While testing the new Raspberry Pi HQCam, I stumbled about some odd behaviour. Imaging with HQCam + 16 mm standard optics an average scene with a lot of gray clouds, the auto whitebalance algorithm usually settles for red gain values of 3.3 and blue gain values of 1.5.
While the difference in value of the two gains are striking, I did a few film scans with that “normal” setting, obtaining quite satisfactory results (some examples can be seen in the New HQ Raspberry Pi Camera with C/CS-Mount thread).
For doing these scans, my LED-lightsource is routinely calibrated before the actual scan in such a way that the empty sprocket area where the light source shines through is imaged by the camera as pure white.
Now, continueing the test scans, I stumbled over a scene where the colors started to look odd. Here’s a cutout of a single frame showing this:
Notice specifically the red color tones, from the reddish strip of the tent (left image border) to the red skirt of the girl and the red shirt of one guy sitting to the right. These colors look weird, and if we compare them to some older scans (with the same technique: setting the whitebalance of the camera to “normal daylight gains” and adjusting the LED-source so that white is white), one can clearly see a difference. Here’s the scan with a Raspberry Pi V1-camera:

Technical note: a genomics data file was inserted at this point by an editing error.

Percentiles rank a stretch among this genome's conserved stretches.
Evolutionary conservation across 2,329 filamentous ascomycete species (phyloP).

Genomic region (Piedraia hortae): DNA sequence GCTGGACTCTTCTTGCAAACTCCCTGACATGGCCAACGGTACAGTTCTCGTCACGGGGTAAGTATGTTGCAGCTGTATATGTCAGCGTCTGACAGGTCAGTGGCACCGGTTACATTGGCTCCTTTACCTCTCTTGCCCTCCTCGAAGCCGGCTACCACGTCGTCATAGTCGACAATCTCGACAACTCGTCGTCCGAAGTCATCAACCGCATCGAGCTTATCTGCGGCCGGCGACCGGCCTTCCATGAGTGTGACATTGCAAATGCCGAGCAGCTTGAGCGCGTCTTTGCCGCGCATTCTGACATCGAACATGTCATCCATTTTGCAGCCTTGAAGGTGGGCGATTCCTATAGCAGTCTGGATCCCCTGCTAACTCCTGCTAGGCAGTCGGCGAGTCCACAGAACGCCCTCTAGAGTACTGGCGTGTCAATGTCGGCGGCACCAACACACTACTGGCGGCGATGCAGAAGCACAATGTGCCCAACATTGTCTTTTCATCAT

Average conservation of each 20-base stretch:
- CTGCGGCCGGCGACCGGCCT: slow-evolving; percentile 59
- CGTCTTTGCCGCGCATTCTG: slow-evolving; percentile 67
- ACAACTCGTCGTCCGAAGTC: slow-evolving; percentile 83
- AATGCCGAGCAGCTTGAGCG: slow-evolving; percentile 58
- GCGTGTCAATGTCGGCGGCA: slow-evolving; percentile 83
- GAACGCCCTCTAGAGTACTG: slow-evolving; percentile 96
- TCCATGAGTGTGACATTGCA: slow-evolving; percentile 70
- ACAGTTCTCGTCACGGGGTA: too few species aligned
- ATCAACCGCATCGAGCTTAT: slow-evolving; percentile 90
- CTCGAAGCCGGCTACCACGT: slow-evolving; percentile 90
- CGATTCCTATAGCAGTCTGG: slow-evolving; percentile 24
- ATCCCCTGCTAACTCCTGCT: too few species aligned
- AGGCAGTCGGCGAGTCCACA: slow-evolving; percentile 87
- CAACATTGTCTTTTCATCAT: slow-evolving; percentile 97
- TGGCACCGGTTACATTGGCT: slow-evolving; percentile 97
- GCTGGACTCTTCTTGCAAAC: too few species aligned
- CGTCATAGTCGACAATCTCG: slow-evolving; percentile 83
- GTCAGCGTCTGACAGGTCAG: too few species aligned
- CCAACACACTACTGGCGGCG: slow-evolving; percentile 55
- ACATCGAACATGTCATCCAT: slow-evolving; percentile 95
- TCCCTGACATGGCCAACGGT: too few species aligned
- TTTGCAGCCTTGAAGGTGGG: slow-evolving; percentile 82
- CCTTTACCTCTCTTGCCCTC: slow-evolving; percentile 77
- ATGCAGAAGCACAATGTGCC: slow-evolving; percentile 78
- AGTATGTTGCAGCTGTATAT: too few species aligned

and this is the result of from a see3Cam_CU135:
Now, for the last experiment, I have set the red as well as the blue gain of the Raspi HQCam to one and adjusted the ligth source again to render as pure white in the camera output. This resulted in the LED source shining in a dramatically red light, with little green and blue. Anyway, the scan
turned out to be better, colorwise, in my opinion.
Now looking at the IR-filter of the new Raspberry Pi HQCam, one discovers that it has a quite bluish appearance. If this filter would be a good IR-cutoff filter, it would actually not appear to have any color tint.
So that might be the reason for the odd relationship between the standard red and blue gain values: the Raspberry HQCam is usually operating with a not so perfect IR-cutoff filter, which is filtering already out part of the visible red color tones. This is then compensated by software, leading to the red gain on the HQCam being usually about two times higher than the blue gain.
Normally, this seems to work fine, but in extrem settings (like lots of slightly different, intense red colors) the processing pipeline creating the JPEG-image is driven into saturation, yielding unreal red color tones.
I would be happy for any comments about this and possibly ideas on how to solve this.